Joe Konrath's written a great blog post here, which explains the veiled ramifications of publishing contracts. If you are still in the long-winded and frustrating process of hunting down an agent and publisher, I recommend that you take the time to read this post as it could change the way you think about the publishing industry and, if you're still dithering over the prospect of self-publishing, help you climb off that fence.
Self-publishing used to be classed as the last bastion of the desperate. Writers who self-published were giggled at, the usual assumption being that if you had to DIY it was because no 'proper' publisher thought the work worthy of investment. And so the wannabe writer tended to pay for course after course, searching for the magic pill which would cure whichever literary malady prevented the blossoming of their ambitions. If only their work was good enough, polished enough, individual enough while still nestling neatly into a marketable nook, eventually the right fairy dust would make their hopes come true. Meanwhile the hard-working writer would pay out the equivalent of a Third World deficit in postage to agents and publishers who occasionally deigned to reply, after many months of waiting, with a pro forma: 'Thanks but no thanks'.
I received many rejections for Tamsin and Rowan. One agent took a whole year to get around to replying and then sent a torn-off pro forma without so much as an apology. Why would anyone wish to work with someone so ill-mannered anyway? A few other agents scribbled notes in the corner of their pro forma to say they liked the books and the series idea but it wasn't for them - which is fair enough.
I wonder how many talented and interesting writers in a similar position gave up? That is their choice to do so, of course - but what a waste of potential and of untold, unread stories. A cynic might remark that it's a matter of stratification, and that really good writers would persist and by sheer force of talent forge a way to the top. It's easy, gung-ho rhetoric. However the publishing business doesn't work like that. Only a tiny number of new writers are signed-up each year. Are these necessarily exceptional? Not at all. If this was so, then there wouldn't exist the self-published successes of books which traditional publishers had declined. There wouldn't also be the plethora of traditionally published books which clog clearance outlets which publishers thought would sell but didn't, hence their weighty presence in the bargain bins.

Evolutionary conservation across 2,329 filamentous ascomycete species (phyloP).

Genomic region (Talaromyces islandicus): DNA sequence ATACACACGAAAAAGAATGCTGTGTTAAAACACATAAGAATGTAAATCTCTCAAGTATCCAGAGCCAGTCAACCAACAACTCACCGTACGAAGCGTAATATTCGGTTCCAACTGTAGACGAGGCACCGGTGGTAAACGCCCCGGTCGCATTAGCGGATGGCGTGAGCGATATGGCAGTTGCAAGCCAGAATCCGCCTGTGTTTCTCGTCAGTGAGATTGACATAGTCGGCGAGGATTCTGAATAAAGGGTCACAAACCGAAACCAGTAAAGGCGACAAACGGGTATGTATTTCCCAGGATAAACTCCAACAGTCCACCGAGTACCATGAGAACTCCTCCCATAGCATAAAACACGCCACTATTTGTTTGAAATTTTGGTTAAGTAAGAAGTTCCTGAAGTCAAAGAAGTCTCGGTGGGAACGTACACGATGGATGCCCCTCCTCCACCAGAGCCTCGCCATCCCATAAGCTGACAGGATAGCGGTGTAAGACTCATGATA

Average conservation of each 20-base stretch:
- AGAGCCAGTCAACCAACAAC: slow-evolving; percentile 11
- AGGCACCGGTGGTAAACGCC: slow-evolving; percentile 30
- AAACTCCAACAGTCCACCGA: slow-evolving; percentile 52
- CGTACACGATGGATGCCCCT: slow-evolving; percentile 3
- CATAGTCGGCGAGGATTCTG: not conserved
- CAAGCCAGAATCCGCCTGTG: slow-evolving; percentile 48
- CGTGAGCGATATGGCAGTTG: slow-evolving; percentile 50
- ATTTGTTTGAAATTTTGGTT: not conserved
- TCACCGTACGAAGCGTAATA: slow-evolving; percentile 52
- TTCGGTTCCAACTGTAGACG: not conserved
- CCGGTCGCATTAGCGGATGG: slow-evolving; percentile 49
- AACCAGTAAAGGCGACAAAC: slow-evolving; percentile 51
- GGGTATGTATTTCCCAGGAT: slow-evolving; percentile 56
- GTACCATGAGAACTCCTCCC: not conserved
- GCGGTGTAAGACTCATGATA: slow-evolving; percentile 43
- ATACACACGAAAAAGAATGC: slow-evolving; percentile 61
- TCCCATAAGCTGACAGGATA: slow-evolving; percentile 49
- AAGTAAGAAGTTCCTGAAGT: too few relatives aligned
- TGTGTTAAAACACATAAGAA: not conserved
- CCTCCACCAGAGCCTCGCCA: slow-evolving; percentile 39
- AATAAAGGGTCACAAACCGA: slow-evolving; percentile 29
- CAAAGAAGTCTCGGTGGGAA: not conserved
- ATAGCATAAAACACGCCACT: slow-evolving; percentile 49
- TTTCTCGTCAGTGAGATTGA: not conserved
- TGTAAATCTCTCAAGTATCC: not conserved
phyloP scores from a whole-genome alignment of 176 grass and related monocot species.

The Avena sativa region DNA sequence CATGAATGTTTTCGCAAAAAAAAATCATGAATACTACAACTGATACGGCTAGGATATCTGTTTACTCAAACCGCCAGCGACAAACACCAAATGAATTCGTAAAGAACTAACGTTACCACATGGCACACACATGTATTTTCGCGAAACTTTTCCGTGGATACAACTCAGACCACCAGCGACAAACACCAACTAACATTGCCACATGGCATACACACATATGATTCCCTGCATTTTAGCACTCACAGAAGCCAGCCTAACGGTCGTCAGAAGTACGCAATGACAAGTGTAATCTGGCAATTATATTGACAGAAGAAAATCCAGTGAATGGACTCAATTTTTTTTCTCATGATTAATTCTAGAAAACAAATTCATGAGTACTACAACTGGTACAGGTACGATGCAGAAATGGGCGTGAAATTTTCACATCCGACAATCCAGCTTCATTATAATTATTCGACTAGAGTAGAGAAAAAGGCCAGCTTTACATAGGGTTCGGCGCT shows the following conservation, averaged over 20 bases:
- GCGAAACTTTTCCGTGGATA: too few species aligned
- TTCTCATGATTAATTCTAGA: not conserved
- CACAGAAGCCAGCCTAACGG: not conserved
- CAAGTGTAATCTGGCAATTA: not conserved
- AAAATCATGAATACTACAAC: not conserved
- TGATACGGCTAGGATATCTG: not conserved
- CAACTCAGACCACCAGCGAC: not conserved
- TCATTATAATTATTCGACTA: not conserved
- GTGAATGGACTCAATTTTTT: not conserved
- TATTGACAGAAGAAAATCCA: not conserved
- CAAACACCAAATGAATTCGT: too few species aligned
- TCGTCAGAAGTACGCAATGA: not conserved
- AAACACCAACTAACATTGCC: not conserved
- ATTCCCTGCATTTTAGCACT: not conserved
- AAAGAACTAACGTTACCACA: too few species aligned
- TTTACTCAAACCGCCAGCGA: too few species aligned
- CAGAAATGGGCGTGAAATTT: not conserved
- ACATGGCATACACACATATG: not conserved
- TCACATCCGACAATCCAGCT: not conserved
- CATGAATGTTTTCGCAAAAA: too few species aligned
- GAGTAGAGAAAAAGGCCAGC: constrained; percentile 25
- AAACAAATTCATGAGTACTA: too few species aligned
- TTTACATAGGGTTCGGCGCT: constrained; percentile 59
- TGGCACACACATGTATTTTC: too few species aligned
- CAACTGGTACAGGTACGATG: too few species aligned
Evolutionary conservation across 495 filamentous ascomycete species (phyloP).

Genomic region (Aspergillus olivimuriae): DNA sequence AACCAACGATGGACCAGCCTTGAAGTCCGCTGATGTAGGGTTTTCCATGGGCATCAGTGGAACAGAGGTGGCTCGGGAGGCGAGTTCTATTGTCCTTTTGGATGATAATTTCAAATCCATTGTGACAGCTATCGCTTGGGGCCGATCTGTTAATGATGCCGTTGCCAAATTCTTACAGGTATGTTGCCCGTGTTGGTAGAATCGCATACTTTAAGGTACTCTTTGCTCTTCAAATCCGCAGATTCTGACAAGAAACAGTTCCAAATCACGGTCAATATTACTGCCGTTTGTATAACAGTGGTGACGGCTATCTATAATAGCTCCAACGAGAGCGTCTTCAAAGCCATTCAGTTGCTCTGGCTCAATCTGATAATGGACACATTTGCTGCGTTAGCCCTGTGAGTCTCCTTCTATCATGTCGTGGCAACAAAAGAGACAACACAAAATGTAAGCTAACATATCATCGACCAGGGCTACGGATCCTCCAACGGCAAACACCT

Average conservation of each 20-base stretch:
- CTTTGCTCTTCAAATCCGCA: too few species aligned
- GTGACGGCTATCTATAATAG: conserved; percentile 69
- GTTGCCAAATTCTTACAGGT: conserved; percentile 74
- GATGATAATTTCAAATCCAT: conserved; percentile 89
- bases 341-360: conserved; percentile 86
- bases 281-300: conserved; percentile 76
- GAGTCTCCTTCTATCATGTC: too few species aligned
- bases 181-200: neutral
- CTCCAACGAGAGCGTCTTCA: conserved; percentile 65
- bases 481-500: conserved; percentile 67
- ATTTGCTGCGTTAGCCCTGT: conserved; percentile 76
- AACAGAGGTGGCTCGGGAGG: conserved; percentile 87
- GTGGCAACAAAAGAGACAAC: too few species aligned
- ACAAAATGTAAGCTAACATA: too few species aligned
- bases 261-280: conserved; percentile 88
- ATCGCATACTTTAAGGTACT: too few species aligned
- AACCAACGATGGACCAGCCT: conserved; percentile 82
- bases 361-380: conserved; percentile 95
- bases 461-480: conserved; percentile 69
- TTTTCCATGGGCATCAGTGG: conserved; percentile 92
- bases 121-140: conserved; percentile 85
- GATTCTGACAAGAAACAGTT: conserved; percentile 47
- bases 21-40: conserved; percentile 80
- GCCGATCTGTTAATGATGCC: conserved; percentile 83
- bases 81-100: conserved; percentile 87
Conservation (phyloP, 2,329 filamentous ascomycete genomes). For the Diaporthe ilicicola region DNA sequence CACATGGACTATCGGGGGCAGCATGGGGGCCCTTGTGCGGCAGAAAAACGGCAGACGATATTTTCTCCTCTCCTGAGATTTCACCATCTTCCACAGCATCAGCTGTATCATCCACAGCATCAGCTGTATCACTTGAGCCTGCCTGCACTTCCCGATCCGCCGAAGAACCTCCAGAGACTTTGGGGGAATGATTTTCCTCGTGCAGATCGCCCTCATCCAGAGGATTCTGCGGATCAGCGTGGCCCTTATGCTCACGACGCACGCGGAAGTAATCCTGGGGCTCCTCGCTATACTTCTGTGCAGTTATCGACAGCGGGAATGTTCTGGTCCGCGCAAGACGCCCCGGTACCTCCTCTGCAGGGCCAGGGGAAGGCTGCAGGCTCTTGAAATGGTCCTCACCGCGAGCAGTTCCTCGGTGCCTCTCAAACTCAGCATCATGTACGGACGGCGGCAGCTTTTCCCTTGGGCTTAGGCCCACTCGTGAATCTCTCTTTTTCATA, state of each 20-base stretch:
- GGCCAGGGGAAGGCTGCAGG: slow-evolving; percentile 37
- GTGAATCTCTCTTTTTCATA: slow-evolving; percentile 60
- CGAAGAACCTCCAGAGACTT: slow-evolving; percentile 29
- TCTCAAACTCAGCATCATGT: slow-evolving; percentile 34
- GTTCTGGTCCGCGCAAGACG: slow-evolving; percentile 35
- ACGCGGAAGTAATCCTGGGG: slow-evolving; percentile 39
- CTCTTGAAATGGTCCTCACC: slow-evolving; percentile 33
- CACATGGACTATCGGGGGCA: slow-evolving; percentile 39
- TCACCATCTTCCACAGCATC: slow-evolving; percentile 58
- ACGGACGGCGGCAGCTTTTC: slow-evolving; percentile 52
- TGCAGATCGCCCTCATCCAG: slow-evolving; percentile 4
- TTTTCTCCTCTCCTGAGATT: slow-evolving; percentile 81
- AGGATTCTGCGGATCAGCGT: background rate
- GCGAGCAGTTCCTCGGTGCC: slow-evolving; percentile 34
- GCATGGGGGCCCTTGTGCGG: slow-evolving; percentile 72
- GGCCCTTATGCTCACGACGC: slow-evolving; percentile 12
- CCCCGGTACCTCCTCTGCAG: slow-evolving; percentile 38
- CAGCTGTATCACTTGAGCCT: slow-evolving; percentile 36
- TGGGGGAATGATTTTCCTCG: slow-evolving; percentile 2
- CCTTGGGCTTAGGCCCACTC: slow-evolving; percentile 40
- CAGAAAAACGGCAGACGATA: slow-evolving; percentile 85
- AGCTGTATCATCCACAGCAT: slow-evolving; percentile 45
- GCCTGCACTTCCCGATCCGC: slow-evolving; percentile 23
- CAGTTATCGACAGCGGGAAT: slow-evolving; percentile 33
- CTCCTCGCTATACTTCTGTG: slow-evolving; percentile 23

So, publishers can and do get their choices wrong. Like I've said before, personal taste is a measure only of personal taste.
One of the most enduring myths about writers is that we knock out a novel or three then sit back on a tropical island for the rest of our lives, posting off another novel once very four or five years if we feel like it, and generally earn a fortune by doing not much. I know a lot of writers and other creative types. None of them live like that. The greater majority of writers hold down conventional jobs too. I know an actor/playwright who's been on TV numerous times in walk-on parts and who previously has run her own theatre company, who sells camping gear for a living. I know traditionally-published writers who work as hairdressers or in the care sector or - as in several cases - shop assistants. They're all aiming to be able to resign from their day jobs at some point in the future, but that time is not yet.
The need for a conventional day job is an integral part of most writers' lives, just as it is for almost everyone else. Even after writers have submissively jumped through all the hoops held up by agents and publishers, their income tends to mean that reliance on their day-job isn't going to change any time soon.
Keep this in mind when reading Joe Konrath's article about publishing contracts. Then if you're still jumping through hoops, or trying to, ask yourself why.
While self-publishing used to be the last bastion of the desperate, today it is the only rational response when faced with a greedy, manipulative and tunnel-visioned industry.